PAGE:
Case Study / Mobile Design System / Setel

Upgrading the Setel mobile design system to improve the quality of the deliverables – Modular components and beyond

My role

Product designer

Mobile Design System owner


Design QA





Setel Mobile Design System



Case study cover image


Setel is Malaysia’s first-ever fuel e-payment app which allows motorists to purchase fuel, manage their fuel payments, purchase items from the station convenience store, earn and redeem reward points and many more. Currently, Setel mobile design team consists of 10 product designers. At Setel, I am working as a Product Designer as well as the owner of the Mobile Design System.

Within a year and a half, we have been able to improve the mobile design system significantly. Currently, it’s in a good stable setting. But still, we noticed a problem with the deliverables. The UI quality of the app was not up to our expected standards. We realised that the Mobile Design System needed expertise apart from designers, thus we decided to team up with engineers to build our design system components in their iOS and Android codebase as Modular UI Components.


Despite having a stable design system, the quality of some of the deliverables were dissatisfying.
There was lack of consistency and some common issues with the UI.


How might we improve the quality of the deliverables?



Build Modular UI Components → Our plan was to select the highly reusable components and get them built as components on iOS and Android codebase. We, the Mobile Design System team, are in control of the quality of those modular components so we will do Design QA and approve the built components. Once done, the feature team engineers can reuse those modular components.


Writing thorough design system documents → These documents are for engineers and product designers to understand the usage and the guidelines of the components. Also, these act as the design handoff documents for the engineers who build Modular UI Components.


Creating a UIKit to improve the quality of the handoff documents → At Setel, the product designers write design specification documents for developer handoffs. But the documents had a few conflicts such as missing out on important details or the visuals they used to portray the designs being different from each designer. This is problematic when engineers work with multiple designers. In those scenarios, they have to understand each designer’s structure and style of documentation. By improving the standards of the handoff documents, we could improve the standards of the deliverables.


Limited time → Including myself, there are only 2 product designers in the mobile design system team and we were designers on separate feature teams as well. Managing time for this modularisation project was a challenge for us. The engineering team faced the same problem since we did not have a dedicated design system engineering team. All engineers had duly duties on their own feature teams. So time management was a challenge for all of us.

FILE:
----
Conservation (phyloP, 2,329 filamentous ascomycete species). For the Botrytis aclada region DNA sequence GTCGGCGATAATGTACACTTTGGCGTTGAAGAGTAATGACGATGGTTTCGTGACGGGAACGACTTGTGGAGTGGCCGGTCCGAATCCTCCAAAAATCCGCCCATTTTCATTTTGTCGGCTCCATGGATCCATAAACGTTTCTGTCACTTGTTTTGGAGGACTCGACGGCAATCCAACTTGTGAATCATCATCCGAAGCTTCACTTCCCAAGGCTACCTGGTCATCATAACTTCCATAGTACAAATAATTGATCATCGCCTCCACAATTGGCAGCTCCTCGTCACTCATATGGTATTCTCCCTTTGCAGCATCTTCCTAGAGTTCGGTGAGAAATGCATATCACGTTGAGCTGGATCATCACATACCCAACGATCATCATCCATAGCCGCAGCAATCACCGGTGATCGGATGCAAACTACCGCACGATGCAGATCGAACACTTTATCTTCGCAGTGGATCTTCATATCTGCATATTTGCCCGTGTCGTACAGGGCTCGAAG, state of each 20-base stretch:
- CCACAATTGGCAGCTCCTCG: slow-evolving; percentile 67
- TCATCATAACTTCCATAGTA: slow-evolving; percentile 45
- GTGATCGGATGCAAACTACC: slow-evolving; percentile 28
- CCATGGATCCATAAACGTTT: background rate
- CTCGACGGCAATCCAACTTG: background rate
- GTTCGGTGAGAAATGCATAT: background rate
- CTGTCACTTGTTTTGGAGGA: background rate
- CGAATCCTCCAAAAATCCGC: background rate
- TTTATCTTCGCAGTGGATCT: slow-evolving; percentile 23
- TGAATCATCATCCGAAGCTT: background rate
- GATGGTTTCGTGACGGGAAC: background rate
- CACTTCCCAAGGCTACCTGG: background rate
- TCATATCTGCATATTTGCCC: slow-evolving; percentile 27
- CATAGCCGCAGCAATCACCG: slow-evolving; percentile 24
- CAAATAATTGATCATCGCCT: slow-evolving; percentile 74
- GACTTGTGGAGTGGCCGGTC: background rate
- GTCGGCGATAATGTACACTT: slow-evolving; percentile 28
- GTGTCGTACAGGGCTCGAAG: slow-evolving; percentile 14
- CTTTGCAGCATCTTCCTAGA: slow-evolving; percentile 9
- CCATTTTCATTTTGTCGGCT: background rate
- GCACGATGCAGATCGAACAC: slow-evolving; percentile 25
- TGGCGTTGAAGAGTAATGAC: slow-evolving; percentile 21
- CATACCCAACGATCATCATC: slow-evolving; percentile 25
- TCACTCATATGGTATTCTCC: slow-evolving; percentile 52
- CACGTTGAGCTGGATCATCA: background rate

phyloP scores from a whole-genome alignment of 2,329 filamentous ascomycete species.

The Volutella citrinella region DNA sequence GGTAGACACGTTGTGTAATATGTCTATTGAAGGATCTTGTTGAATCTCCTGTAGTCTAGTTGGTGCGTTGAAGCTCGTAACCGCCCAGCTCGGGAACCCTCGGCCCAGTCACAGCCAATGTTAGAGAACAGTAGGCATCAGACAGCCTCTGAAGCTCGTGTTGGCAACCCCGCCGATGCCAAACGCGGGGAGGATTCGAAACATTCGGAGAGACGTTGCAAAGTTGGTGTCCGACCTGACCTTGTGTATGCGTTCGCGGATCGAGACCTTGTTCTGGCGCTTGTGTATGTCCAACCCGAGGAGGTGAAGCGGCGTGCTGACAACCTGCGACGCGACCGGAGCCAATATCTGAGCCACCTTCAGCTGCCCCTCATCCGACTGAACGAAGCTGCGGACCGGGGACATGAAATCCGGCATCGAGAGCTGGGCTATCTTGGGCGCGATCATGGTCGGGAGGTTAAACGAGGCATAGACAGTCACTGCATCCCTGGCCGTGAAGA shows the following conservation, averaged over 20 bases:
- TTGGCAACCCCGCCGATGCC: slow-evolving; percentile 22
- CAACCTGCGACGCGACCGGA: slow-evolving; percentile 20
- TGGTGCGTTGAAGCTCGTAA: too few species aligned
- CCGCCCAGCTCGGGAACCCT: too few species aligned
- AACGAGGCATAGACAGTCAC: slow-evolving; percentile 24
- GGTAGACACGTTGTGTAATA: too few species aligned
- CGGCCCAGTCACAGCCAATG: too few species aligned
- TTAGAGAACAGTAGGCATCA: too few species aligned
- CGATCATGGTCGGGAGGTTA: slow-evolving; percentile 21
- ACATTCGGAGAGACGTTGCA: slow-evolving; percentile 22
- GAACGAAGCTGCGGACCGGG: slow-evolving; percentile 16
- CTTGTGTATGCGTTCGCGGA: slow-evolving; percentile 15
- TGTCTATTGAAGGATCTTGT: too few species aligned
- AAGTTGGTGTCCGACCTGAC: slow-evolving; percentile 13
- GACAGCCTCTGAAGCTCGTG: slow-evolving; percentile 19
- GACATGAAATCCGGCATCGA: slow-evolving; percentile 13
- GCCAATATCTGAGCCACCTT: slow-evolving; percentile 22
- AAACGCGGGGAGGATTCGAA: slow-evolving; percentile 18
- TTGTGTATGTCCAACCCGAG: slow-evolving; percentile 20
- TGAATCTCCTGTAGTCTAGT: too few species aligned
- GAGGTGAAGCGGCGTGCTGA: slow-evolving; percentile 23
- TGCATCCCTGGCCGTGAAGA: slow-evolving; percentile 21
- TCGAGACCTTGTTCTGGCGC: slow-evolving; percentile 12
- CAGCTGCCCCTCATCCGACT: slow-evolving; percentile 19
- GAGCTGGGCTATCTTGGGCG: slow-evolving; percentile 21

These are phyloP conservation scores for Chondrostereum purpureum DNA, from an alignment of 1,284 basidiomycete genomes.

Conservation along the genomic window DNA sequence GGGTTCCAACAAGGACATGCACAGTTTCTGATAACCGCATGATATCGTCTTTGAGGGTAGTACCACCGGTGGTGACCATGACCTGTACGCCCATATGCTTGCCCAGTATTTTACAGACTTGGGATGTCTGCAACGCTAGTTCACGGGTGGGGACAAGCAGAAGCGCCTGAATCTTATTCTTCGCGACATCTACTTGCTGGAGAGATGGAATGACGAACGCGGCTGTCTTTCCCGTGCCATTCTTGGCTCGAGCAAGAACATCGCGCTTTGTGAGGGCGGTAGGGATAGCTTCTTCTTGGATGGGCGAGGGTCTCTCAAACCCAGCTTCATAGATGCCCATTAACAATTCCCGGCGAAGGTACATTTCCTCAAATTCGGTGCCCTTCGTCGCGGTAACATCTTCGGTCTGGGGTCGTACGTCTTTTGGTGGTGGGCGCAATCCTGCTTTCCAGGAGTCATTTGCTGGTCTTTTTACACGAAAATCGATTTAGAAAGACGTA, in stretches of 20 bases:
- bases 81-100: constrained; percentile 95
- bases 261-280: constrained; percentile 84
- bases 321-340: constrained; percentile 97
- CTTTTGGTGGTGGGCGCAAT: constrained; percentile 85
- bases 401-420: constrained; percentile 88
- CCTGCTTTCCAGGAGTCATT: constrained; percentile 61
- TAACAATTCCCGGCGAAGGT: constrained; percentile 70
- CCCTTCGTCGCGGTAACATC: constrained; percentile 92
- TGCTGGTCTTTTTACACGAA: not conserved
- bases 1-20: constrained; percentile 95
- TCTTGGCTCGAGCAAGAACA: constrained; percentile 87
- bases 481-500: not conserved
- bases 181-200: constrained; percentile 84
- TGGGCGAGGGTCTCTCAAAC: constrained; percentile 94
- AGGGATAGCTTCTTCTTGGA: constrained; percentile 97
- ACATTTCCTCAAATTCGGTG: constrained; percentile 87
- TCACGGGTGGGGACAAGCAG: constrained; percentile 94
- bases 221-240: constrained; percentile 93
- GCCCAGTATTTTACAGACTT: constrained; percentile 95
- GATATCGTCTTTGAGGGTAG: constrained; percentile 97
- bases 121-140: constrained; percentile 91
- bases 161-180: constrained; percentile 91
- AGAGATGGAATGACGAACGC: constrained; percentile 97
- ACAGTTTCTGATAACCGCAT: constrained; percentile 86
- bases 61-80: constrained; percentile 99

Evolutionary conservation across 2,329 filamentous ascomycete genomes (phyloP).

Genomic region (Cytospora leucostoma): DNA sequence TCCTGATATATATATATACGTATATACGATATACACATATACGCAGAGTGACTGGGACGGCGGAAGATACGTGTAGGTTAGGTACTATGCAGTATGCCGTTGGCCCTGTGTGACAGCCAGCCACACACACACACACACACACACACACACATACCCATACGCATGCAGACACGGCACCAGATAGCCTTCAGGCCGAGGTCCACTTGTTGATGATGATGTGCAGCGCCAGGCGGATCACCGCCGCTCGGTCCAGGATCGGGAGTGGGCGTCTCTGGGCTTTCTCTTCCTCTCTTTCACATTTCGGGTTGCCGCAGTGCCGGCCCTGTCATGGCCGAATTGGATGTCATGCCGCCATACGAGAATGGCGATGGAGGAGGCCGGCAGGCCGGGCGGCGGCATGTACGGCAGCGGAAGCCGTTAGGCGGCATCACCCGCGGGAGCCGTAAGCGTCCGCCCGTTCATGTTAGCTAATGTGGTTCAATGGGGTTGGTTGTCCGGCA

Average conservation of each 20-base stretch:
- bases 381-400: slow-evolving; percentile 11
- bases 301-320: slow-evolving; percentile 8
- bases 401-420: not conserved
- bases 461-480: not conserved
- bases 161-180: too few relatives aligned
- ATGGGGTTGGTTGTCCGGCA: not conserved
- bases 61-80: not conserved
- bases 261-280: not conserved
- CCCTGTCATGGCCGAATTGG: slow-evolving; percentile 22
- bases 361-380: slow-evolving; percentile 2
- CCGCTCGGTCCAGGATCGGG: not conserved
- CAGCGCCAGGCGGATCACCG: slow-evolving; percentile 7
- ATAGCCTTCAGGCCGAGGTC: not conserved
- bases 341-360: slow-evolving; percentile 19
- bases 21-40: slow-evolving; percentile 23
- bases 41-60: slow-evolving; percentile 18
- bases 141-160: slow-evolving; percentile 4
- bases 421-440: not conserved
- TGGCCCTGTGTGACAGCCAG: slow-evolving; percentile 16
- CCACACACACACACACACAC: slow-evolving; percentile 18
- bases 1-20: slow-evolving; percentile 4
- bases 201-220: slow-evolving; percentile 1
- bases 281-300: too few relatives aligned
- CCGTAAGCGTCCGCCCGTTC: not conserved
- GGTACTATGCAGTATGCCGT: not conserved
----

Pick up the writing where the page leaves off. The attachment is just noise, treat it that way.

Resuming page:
Selecting components → Since the engineers had tight schedules, we could only pick a fixed number of components to convert as Modular UI Components. We had to choose only the most reusable components for this first round.

The project plan

The first step of the plan was to decide which components to build. Our goal was to pick the most reusable components in our design system. But it could have other constraints from the engineers because some of the components might not be even possible to build as Modular Components. We had a preliminary list of components in our mind, so we organised a meeting with the engineers to decide the final list. For this round, we picked the following:


Navigation header

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Notice banner

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Bottom sheet

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Team structure

Design team: 2 members

Engineering team: 4 members (2 engineers for each platform, iOS and Android).

We decided on a 3 months plan to build and release the Modular UI Components library.

Writing thorough design system documents

The next step of the process was to write thorough documents for components. We already had a few documents drafted in the design system for the product designers. But this time, we wanted these documents to benefit both product designers and engineers. Other than writing new component documents, we had to update those existing documents as well.

While working on the documents, I had regular discussions with engineers on feasibility and limitations on their end. As a result of the discussions, I realised that sometimes what can be modularised could be different from one OS to another or there could be an easier way to implement what we planned. Therefore, I amended the documents based on their feedback.

We made sure the documents are clear-cut, thorough yet brief.

While drafting, we didn’t only focus on Modular UI Components. We wrote the documents focusing on designers as well, to deliver a better understanding of the usage and rules of the components.